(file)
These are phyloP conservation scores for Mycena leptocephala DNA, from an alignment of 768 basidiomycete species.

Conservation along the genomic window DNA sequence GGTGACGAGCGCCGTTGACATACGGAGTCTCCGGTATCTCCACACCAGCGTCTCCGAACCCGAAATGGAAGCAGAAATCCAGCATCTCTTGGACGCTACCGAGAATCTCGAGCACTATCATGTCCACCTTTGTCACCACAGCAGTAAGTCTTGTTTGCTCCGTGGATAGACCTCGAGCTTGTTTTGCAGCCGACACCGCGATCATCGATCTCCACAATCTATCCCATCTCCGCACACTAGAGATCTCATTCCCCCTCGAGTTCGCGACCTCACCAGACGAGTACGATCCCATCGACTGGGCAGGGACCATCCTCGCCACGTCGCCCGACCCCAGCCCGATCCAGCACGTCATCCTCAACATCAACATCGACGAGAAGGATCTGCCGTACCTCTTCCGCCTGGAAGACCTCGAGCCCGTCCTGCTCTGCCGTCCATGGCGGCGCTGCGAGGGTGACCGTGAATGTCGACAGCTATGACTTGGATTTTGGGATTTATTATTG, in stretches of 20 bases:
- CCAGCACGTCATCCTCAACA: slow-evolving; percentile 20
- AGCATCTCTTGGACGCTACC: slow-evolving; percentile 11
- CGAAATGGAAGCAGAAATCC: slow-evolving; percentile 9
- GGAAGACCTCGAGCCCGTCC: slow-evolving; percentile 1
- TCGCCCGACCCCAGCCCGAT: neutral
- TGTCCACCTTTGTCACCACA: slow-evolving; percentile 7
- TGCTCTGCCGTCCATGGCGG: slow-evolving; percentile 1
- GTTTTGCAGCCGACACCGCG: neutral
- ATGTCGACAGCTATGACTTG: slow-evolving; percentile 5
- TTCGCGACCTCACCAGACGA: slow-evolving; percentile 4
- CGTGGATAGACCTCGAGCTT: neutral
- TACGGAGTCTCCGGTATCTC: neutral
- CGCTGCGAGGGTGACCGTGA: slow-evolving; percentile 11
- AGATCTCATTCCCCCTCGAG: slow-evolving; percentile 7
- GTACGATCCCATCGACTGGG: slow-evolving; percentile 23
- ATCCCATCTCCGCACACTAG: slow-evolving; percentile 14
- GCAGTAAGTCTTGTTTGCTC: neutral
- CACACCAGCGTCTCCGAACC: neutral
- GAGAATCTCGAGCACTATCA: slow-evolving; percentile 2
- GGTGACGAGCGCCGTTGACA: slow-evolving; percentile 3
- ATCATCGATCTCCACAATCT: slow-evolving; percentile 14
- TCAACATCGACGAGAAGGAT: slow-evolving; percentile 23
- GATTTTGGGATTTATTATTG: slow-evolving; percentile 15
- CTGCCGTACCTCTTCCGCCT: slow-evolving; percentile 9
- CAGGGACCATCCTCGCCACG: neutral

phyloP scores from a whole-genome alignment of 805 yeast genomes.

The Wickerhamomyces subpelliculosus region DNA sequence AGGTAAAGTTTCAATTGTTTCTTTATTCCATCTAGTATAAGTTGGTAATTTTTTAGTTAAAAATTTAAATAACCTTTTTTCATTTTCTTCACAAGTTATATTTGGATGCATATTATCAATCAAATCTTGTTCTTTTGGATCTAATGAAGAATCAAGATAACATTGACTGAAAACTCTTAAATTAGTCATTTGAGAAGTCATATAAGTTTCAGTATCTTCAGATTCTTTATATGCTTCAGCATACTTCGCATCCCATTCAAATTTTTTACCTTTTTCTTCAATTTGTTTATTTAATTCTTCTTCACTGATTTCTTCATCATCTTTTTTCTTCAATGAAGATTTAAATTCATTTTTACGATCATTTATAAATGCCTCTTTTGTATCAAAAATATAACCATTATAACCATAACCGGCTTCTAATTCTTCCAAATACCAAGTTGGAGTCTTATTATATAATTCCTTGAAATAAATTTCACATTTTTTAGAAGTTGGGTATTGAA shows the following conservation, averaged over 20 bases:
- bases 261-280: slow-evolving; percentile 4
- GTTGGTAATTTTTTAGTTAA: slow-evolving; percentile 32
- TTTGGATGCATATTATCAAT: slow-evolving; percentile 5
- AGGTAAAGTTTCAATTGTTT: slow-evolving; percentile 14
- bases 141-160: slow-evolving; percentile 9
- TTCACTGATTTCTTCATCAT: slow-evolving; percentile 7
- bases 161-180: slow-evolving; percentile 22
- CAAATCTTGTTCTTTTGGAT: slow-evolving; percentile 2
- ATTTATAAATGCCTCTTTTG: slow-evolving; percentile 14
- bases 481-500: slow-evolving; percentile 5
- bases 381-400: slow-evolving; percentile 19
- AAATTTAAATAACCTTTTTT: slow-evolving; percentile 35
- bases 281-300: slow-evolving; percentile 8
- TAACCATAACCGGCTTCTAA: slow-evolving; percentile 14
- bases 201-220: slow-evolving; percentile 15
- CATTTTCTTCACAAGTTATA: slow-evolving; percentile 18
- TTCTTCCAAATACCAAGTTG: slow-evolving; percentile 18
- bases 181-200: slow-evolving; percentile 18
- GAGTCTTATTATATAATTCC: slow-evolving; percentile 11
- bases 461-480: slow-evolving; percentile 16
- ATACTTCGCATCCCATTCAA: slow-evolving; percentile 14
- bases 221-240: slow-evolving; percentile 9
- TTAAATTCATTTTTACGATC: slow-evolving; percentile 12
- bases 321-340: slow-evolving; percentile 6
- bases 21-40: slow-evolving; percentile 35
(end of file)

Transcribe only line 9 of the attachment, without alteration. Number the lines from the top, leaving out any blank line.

- TGCTCTGCCGTCCATGGCGG: slow-evolving; percentile 1